- Partridge Pigeon, Geophaps smithii: pair flushed off the road whilst en route to Ubirr area, Kakadu NP, and a party of at least 12 observed at length, near Jabiru.
- White-quilled Rock-Pigeon, Petrophassa albipennis: pair seen well on rock outcrop on Lake Argyle.
- Diamond Dove, Geopelia cuneata: up to half a dozen seen on roadside stop east of Kununurra.
- Peaceful Dove, Geopelia striata: commonly seen and heard throughout tour.
- Bar-shouldered Dove, Geopelia humeralis: a common species seen and heard many times throughout tour.
- Banded Fruit-Dove, Ptilinopus cinctus: single bird, unfortunately seen by only one member of the tour party, Kakadu NP.
- Rose-crowned Fruit-Dove, Ptilinopus regina: single adult seen briefly at Howard Springs near Darwin.
- Torresian Imperial-Pigeon, Ducula concinna: small numbers seen in Darwin, single bird in Kununurra.
- Australasian Darter, Anhinga novaehollandiae: commonly seen on larger waterways throughout tour.
- Little Pied Cormorant, Microcarbo melanoleucos: commonly seen species on most waterways.
- Great Cormorant, Phalacrocorax carbo: single bird seen whilst on Lake Argyle.
- Pied Cormorant, Phalacrocorax varius: numbers seen on Lake Argyle and around Kununurra.
- Australian Pelican, Pelecanus conspicillatus: seen around Darwin, Kakadu NP and Kununurra areas.
- White-necked Heron, Ardea pacifica: single birds in a few places.
- Eastern Great Egret, Ardea modesta: good numbers in a main wetland areas.
- Intermediate Egret, Ardea intermedia: commonly seen in most wetlands throughout tour.
- Cattle Egret, Bubulcus coromandus: commonly seen with bovines, in Darwin & Kakadu NP.
- Striated Heron, Butorides striata: one seen well at Buffalo Creek, Darwin and one in Kakadu NP.
- Pied Heron, Egretta picata: common in large wetlands around Darwin, Fogg Dam, Kakadu NP and on Lake Argyle.
- White-faced Heron, Egretta novaehollandiae: less common than other egrets, seen in a few places.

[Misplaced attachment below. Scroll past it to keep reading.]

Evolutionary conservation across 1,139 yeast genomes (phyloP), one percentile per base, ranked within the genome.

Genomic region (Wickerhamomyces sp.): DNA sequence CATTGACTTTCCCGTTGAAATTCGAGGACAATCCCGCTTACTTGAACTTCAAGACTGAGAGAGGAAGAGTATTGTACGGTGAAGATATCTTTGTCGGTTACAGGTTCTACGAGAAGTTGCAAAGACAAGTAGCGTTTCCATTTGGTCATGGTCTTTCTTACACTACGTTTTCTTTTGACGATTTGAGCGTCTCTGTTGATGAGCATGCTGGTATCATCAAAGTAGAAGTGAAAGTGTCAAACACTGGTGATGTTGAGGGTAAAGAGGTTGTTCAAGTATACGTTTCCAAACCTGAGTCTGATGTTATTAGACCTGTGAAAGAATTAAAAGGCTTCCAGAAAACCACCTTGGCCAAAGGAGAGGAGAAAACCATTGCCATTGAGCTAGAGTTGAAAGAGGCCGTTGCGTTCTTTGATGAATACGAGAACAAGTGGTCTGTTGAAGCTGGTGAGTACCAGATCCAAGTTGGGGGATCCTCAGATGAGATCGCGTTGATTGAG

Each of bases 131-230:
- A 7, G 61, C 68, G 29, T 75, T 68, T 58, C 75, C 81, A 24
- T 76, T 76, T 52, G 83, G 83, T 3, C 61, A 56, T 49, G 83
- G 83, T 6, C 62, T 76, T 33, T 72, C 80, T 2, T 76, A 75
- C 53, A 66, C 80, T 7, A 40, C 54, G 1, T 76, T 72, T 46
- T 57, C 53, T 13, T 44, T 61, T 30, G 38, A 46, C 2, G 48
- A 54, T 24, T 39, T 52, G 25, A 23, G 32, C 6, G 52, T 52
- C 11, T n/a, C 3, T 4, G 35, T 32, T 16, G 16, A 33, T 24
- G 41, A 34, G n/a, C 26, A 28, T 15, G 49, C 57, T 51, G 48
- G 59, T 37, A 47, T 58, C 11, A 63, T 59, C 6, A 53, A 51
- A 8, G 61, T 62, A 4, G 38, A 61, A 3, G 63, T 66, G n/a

- Little Egret, Egretta garzetta: regularly seen on major wetlands throughout tour.
- Eastern Reef Egret, Egretta sacra: dark and white phases seen well in coastal areas of Darwin.
- Nankeen Night-Heron, Nycticorax caledonicus: several seen on Yellow Waters Cruise in Kakadu NP, also a few on Lake Argyle.
- Glossy Ibis, Plegadis falcinellus: seen on Yellow Waters Cruise in Kakadu NP, also a few on Lake Argyle.
- Australian White Ibis, Threskiornis molucca: reasonably common throughout trip on wetland margins.
- Straw-necked Ibis, Threskiornis spinicollis: regularly seen throughout tour.
- Royal Spoonbill, Platalea regia: seen on Yellow waters, Kakadu NP and Lake Argyle.
- Yellow-billed Spoonbill, Platalea flavipes: single bird seen at Fogg Dam.
- Eastern Osprey, Pandion cristatus: single bird out on Lake Argyle.
- Black-breasted Buzzard, Hamirostra melanosternon: single bird near Jabiru, others whilst en route to Kununurra.
- Pacific Baza, Aviceda subcristata: beautiful adult bird seen well at Darwin Airport.
- White-bellied Sea-Eagle, Haliaeetus leucogaster: seen on several occasions throughout tour.
- Whistling Kite, Haliastur sphenurus: common raptor seen every day of tour.
- Black Kite, Milvus migrans: very common raptor seen every day of tour.
- Brown Goshawk, Accipiter novaehollandiae: seen on several occasion, mostly of birds in flight.
- Collared Sparrowhawk, Accipiter cirrocephalus: one adult seen well at Fogg Dam, another watched in spotting scope in Kununurra.
- Spotted Harrier, Circus assimilis: adult bird in flight over Victoria River, Gregory NP.
- Swamp Harrier, Circus approximans: one seen over wetlands in Darwin, one seen over Fogg Dam.
- Wedge-tailed Eagle, Aquila audax: a few pairs seen in flight in Victoria River district, east Kimberley.
- Nankeen Kestrel, Falco cenchroides: commonly seen throughout tour.
- Brown Falcon, Falco berigora: commonly seen roadside raptor.
- Australian Hobby, Falco longipennis: fine adult bird seen at Fogg Dam.
- Black Falcon, Falco subniger: single bird in hunting mode, actively chasing birds, seen whilst on Lake Argyle cruise.
- Peregrine Falcon, Falco peregrinus: reasonably distant views of a bird soaring around cliffs in Kakadu NP.
- Brolga, Grus rubicunda: seen on a number of occasions in Darwin area and in Kakadu NP.
- Australasian (Purple) Swamphen, Porphyrio melanotus: seen on a number of wetlands throughout tour.
- Chestnut Rail, Eulabeornis castaneoventris: unfortunately heard only with a couple of birds braying deep in mangroves at Buffalo Creek, Darwin.
- White-browed Crake, Amaurornis cinerea: several birds seen well on wetlands around Kununurra, WA.
- Dusky Moorhen, Gallinula tenebrosa: two young bird seen in Kununurra, a little out of accepted distribution; birds were present there in 2018 as well.
- Eurasian Coot, Fulica atra: numbers of birds on lake Argyle and a few around Kununurra as well.
- Australian Bustard, Ardeotis australis: two birds seen roadside in Gregory NP, also up to a dozen out on big island in Lake Argyle.
- Bush Stone-Curlew, Burhinus grallarius: pair seen well at East Point in Darwin, others seen/heard at places throughout tour.
- Australian Pied Oystercatcher, Haematopus longirostris: only birds seen were on mudflats at mouth of Buffalo Creek, Darwin.
- White-headed (Black-winged) Stilt, Himantopus leucocephalus: seen on wetlands here and there throughout tour, biggest numbers seen in shallows out on Lake Argyle.